US companies are spending record amounts to buy back their own shares. Many investors question whether buybacks are driving long-term value creation. For many, their focus is on understanding why that cash is not better off invested in human capital, innovation and other long-term strategies. For some, their focus extends to the broader economic and societal implications of this use of capital.
Challenges from activist hedge funds persist. For some institutions, activists represent a welcome safeguard against failing managements, provided that corporate targets are well-chosen, the cases made are informed and the intended outcomes contribute to the long-term health of the firm. On the other hand, in an environment of a growing number of settlements between companies and activists, many investors have concerns that this activity is driving capital allocation and board composition decisions with a short-term horizon.
Investor views on settlements
Many investors are closely watching how boards implement proxy access and tell us that boards acting in bad faith (i.e., adopting overly restrictive terms that prohibit, in practice, shareholders’ ability to use a proxy access right) may damage their relationships with investors.
Breakdown of proxy access bylaw terms adopted by more than 180 companies so far
Preview snapshot: 2016 shareholder proposal landscape so far
So far we are tracking more than 600 shareholder proposals submitted for 2016 annual meetings, which is around the same level as this time last year. Around 10% of the proposals have already been withdrawn — in most cases because companies have agreed to implement the proposal in part or full, provide additional disclosure or commit to ongoing dialogue on the topic.
Environmental and social category continues to lead
Proxy access is the most commonly submitted shareholder proposal so far this year. However, when considered by category, environmental and social topics represent the largest proposal category by the overall number of proposals submitted. This year, a growing number of these proposals address climate change. For example, some proposals at energy companies focus on the risk of stranded assets while proposals at utility companies focus on the challenges and opportunities related to distributed generation.
Top three 2016 shareholder proposal categories to date (based on proposal submissions)
Making engagement focused and investor-specific in 2016
The current level of engagement requires some investors to develop prioritization plans and be more targeted in their own engagement approach — in part to keep the attention of directors who are starting to get more involved in engagement. Also recognize that their governance views and approaches vary.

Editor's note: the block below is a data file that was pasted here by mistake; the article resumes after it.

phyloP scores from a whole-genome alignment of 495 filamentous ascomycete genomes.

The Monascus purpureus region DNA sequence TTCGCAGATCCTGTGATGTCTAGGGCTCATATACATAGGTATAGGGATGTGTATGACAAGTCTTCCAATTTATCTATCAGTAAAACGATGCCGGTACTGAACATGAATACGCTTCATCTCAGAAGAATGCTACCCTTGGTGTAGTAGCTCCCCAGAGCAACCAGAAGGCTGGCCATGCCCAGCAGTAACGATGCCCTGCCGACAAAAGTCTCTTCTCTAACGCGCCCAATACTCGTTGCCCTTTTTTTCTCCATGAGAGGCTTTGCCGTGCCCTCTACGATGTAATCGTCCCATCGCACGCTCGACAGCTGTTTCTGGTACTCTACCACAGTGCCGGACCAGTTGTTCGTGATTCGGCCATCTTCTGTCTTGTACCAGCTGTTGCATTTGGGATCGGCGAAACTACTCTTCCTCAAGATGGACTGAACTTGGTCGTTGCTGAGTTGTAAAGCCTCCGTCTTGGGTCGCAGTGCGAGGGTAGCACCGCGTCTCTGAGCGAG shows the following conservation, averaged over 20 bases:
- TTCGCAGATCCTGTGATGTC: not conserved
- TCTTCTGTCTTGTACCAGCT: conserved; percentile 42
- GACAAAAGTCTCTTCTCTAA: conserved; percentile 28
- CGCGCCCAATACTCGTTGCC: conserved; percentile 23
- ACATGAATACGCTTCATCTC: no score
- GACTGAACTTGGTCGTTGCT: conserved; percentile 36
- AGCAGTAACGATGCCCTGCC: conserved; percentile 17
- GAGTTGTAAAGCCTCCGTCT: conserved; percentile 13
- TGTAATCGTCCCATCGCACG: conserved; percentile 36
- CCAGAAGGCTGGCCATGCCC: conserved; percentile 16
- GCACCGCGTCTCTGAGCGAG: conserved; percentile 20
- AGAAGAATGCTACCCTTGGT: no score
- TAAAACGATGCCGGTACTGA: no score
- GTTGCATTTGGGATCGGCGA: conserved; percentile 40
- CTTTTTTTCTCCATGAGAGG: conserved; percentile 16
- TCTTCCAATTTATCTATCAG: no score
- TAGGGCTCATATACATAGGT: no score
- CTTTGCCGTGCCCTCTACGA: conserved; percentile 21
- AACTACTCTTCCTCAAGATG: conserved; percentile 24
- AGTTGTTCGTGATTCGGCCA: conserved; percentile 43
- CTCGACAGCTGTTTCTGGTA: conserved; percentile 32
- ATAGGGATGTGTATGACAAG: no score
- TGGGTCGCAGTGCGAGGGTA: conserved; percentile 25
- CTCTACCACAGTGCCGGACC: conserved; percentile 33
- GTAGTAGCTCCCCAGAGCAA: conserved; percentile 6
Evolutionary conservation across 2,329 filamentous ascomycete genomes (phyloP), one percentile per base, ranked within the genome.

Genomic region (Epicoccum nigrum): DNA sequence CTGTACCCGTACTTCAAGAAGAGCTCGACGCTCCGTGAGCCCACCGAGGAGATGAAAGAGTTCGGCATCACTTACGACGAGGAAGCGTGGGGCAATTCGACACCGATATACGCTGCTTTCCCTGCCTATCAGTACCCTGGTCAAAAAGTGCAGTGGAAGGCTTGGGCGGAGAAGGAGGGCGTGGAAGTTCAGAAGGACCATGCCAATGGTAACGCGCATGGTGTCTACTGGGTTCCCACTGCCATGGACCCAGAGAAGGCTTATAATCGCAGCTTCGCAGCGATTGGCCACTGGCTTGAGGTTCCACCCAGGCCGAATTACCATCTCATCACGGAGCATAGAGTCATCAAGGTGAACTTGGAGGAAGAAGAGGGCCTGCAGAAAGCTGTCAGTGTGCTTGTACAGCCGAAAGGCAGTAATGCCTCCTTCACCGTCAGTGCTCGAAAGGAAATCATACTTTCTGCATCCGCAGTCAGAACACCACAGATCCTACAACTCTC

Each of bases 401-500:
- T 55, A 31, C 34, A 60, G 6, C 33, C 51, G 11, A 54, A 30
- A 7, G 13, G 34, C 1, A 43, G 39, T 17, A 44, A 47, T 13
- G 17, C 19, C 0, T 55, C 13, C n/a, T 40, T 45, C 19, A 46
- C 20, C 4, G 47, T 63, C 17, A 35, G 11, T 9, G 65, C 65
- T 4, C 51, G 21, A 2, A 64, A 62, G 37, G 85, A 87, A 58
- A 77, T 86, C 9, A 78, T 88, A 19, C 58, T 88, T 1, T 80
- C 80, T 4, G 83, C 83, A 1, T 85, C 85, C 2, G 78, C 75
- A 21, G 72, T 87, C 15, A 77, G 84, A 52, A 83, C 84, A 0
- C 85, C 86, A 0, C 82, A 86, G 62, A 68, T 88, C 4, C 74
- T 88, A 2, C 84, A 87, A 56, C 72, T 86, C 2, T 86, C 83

The message for companies is this: Recognize that there is pressure on investors to engage and that they may not have time to talk with you two to three times a year. Companies seeking to engage need to clearly communicate their intent for the meeting and the people who will participate. They should also track what is discussed in meetings and review that record, along with investors’ policies and voting practices, in advance of meetings to maximize productivity. Companies should also be prepared to discuss governance in the context of corporate strategy.
When should directors be involved in engagement? It depends on the circumstances — and the investor.
Investor views on director involvement in engagement vary. Some investors want to see directors involved much more often in engagement discussions and may have concerns that their views are filtered and distorted through management. Others say director involvement should be rare. Most fall somewhere between these two views, believing that director involvement should be ongoing and periodic and that it should depend on the circumstances involved. Some specific circumstances in which many investors told us directors should be involved in engagement include:
- When the subject under discussion is directly under the board’s purview (e.g., executive compensation, board leadership structure) and when investors seek a view independent from management (e.g., M&A)
- In times of crisis, when the company is in the headlines and facing high-profile challenges (notably, a minority of investors stated the opposite: that directors should not be meeting with investors when there is a crisis at hand)
- When the engagement needs to escalate because discussions with management have stalled and/or shareholders do not believe their views are being shared with the board
- When the company has received a low or failing vote on a management proposal and/or when a shareholder proposal has received majority support
- When there has been or will be a significant governance change or strategic overhaul